Current mobile broadband network performance and coverage disclosures: Existing voluntary disclosures related to mobile broadband performance and coverage have proven valuable for consumers. Providers of mobile broadband services usually provide coverage maps and `up-to' or `typical' data throughput rates. Third-parties also provide and compile coverage maps for providers (American Roamer) and consumers (Root Wireless). While existing data on mobile broadband services are helpful, gaps remain. For example, the currently provided `up-to' or `typical' data throughput rates are rough estimations of actual performance and some coverage maps provide a binary `yes' or `no' reading without accounting for signal strength at particular locations, whereas other maps provide more layered readings (such as indoor/outdoor or `good'/`better'/`best'). Additional voluntary performance measurements and standards could provide better information enabling consumers to make informed choices about mobile broadband services.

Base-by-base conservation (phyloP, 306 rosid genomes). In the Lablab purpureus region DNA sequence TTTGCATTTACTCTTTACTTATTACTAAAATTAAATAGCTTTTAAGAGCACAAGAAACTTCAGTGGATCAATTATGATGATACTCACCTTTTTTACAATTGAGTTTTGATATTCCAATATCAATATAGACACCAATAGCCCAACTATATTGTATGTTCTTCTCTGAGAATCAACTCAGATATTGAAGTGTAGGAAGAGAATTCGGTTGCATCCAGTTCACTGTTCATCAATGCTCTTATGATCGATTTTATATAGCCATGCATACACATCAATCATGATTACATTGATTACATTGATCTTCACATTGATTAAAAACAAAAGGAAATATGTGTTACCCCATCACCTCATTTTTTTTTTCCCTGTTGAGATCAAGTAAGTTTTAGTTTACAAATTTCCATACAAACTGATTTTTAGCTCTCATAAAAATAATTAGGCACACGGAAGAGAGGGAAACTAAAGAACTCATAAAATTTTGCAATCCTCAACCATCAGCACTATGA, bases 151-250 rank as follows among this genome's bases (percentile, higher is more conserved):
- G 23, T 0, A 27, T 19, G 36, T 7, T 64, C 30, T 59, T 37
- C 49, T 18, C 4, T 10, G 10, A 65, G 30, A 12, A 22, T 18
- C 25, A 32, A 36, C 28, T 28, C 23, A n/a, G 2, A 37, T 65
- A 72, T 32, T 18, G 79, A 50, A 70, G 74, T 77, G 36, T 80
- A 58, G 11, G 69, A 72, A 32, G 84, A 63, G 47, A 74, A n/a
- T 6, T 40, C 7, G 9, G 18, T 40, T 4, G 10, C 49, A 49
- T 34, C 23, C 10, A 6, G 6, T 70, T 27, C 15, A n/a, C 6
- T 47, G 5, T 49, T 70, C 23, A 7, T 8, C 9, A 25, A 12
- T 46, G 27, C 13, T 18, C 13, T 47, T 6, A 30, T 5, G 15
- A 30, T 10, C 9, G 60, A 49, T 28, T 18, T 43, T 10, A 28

6. What measurements are typically performed by service providers today to track mobile broadband network performance and service availability?

a. What tools are currently available for consumers to check coverage and performance at a specific geographic location by mobile broadband network (e.g., coverage maps), and how accurate are the data for typical outdoor and indoor consumer use?

b. How are data for coverage and service area maps collected, verified and displayed (how compiled, how accurate, how granular)? How are data on mobile broadband performance (i.e., data throughput rates) measured and displayed?

c. What technologies are used to collect such data (e.g., RF modeled coverage, drive tests, network reporting, handset data collections)?

d. Are there any voluntary industry standards that are being used in disclosing mobile broadband network performance and coverage to consumers? How could these be improved (e.g., signal strength or throughput bands to map different levels of service quality)?

In addition to written responses, the Bureau encourages submission of any data, charts or proposed plans that can be entered into the public record for purposes of building a record on this subject. All parties with knowledge and interest are encouraged to file.

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Federal Communications Commission.

Mark Stone,

Deputy Bureau Chief, Consumer and Governmental Affairs Bureau.

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[FR Doc. 2010-14102 Filed 6-10-10; 8:45 am]